'Casino Royale' picks up $67 million from 50 territories
James Bond may have had to settle for No. 2 two frames in a row at the domestic B.O., but internationally the newly canary-haired supersleuth was tops for a second straight frame.
Sony’s “Casino Royale” picked up $67 million from 50 territories to raise its overseas cume to $129.2 million.
Starring Daniel Craig as 007 in the franchise’s 27th pic, Bond tapped the most B.O. booty from key markets including the U.K., France, Spain and Germany, where he finished No. 1.
Pic will open in Japan next frame, where it will likely continue to make hay. Other remaining territories include South Korea, Australia, Italy and Mexico.
Sony said during the current frame that it had posted its best year ever in overseas box office with $1.39 billion, surpassing the 2002 mark of $1.31 billion. “The Da Vinci Code” accounted for $532 million in foreign takings earlier this year, and Bond has pushed the bar higher.
Bond was No. 1 on his Brit home turf for the second weekend in a row, taking in $16.5 million more to bring the cume there alone to $54 million.
Blighty per-theater average, off 506, was a whopping $32,698.
Superspook was also the toast of Spain, where “Casino” reaped $3.8 million in its bow there.
France was also a highlight, with Gauls pumping nearly $8.4 million into Bond’s coffers, off 743.
Besides Bond, the B.O. overseas was tepid.
“Borat,” the holdover from Fox, landed at No. 2 on the international charts, raising its cume to $82.6 million by taking in $14.2 million from 31 territories.
Reflecting the global appeal of the Kazakh crazy man of the pic’s title, Sacha Baron Cohen vehicle finished No. 1 in territories as disparate as South Africa, Sweden, Brazil, Australia and New Zealand.
With no real competish for Bond and “Borat,” the top five was rounded out by leftovers “The Departed” (Warner Bros.), “Saw III” (Lionsgate) and Sony’s CG-animated “Open Season.”
But “Casino” took in more than double the combined grosses of the next four pics on the charts.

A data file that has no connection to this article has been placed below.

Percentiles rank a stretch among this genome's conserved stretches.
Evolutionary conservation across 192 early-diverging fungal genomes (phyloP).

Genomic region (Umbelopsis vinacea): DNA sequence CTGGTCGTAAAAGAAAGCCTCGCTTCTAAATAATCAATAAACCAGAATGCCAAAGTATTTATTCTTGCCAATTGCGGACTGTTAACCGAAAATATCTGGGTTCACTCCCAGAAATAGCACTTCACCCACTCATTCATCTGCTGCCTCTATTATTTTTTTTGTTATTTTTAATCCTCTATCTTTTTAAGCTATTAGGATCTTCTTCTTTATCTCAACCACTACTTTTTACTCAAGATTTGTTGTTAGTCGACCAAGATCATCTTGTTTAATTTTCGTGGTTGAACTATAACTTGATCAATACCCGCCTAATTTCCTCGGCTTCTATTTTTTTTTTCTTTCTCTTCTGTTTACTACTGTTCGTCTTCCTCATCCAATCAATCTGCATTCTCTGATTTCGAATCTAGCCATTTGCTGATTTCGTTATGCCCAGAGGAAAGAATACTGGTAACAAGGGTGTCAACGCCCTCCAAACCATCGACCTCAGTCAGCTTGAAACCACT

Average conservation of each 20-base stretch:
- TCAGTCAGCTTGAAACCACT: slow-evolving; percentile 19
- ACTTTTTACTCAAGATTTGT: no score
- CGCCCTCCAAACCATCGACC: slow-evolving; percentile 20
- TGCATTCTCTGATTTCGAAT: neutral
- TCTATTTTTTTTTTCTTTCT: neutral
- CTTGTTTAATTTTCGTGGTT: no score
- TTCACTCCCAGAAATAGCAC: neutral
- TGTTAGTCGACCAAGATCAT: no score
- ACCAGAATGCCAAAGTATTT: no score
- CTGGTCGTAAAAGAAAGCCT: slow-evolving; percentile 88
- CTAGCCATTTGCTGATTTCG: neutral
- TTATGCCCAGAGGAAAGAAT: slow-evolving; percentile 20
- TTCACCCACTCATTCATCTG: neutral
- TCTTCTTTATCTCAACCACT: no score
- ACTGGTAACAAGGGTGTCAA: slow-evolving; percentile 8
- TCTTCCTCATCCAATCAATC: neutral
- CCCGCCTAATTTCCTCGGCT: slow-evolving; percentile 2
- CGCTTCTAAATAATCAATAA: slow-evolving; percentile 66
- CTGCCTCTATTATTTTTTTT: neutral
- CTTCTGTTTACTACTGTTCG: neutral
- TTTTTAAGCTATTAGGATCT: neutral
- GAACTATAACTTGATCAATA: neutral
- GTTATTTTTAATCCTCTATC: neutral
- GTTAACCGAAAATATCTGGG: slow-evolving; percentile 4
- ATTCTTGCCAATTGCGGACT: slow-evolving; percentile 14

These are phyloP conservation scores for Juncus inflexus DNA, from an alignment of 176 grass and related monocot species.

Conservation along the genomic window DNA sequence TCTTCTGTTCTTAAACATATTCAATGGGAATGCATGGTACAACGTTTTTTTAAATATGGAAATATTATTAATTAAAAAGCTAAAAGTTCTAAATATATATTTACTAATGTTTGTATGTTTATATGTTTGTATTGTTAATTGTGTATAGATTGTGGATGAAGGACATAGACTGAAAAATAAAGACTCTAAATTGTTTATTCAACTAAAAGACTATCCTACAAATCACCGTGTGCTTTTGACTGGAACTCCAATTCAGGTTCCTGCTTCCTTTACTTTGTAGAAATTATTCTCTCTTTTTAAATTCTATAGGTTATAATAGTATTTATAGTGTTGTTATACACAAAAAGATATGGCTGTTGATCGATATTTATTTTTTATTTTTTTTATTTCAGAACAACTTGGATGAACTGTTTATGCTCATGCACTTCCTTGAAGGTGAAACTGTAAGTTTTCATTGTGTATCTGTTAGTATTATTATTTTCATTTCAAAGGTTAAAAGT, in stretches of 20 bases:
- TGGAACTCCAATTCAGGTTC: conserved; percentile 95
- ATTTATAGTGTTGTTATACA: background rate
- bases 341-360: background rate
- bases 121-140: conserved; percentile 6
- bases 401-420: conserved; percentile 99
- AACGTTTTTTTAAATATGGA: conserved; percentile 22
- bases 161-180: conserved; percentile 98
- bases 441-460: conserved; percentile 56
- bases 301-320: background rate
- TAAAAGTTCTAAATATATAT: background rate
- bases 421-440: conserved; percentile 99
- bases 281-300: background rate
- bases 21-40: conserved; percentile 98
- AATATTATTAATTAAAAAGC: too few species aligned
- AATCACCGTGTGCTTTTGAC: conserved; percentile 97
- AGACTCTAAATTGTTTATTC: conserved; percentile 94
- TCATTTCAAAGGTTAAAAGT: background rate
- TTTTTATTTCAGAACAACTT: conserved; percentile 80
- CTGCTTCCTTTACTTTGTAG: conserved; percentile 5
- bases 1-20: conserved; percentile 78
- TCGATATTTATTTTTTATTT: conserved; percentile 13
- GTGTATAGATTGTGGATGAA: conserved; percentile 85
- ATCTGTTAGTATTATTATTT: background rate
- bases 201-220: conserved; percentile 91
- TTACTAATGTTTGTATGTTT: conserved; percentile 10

“Casino” will next look to surpass the record worldwide gross for a Bond pic, set by “Die Another Day’s” $431 million.
Pic will also greatly help the foreign box office total for Hollywood studios to exceed the 2004 record of $8.5 billion and finish far ahead of last year’s $7.9 billion.
Meantime, “Departed” was able to shoot up an additional $6.8 million at 2,100 in 42 markets, led by a Korean launch of $1.7 million and a Greek opening of $829,000, which topped the soph sesh of “Casino.”
Scorsese pic has cumed $79 million overseas and $195 million worldwide.
Territories without Bond decided to settle for holdovers and local product.
Italian B.O. fell 3% to $9.26 million as it awaited the arrival of the secret agent.
Without Bond, Medusa Film’s homegrown comedy “Anplagghed” (Italian for “Unplugged”) toppled Fox’s “My Super Ex-Girlfriend,” but it failed to lift the Italo box office to its second straight weekend gain.
“Anplagghed” written by the popular comic troupe Aldo, Giacomo and Giovanni, netted $2.8 million on a very generous 525 screens.
“My Super Ex-Girlfriend” fell to No. 2 in Italy, with a $972,000 tally on 247 in its sophomore session, a 37% decline. Sony’s “Marie Antoinette” moved up a slot to No. 3, netting $672,000 on 164 screens.
In France, Bond was followed by local pic “Prete-moi ta main,” which grabbed $2.7 million.
German auds who didn’t see Bond still flocked to local sensation “7 Dwarves,” which has cumed $23.7 million in one month of release.
Another local pic, “Who Is Fred?” was No. 3, taking in $3.5 million in 11 days of release.
Beyond the top five films abroad overall, Warner Bros. saw solid returns for its foreign launches of domestic hit “Happy Feet” with $3.4 million at 750 in eight markets, led by first-place openings in Brazil and the Philippines. “Feet” opens next frame in Germany and Italy.
Fox’s “A Good Year” continued to die on the vine abroad as it did domestically. Russell Crowe starrer juiced only $2 million at 2,936 to lift its overseas gross to $16 million.
Fox’s “Deck the Halls” launched in Brazil and Taiwan with $738,000. The studio was also handling rights on Darren Aronofsky’s “The Fountain” which only trickled in the same two markets with $200,000 at 90.
(Esther de Prado in Spain, Bernhard Warner in Italy, Liza Klaussmann in France and Archie Thomas in the U.K. contributed to this report.)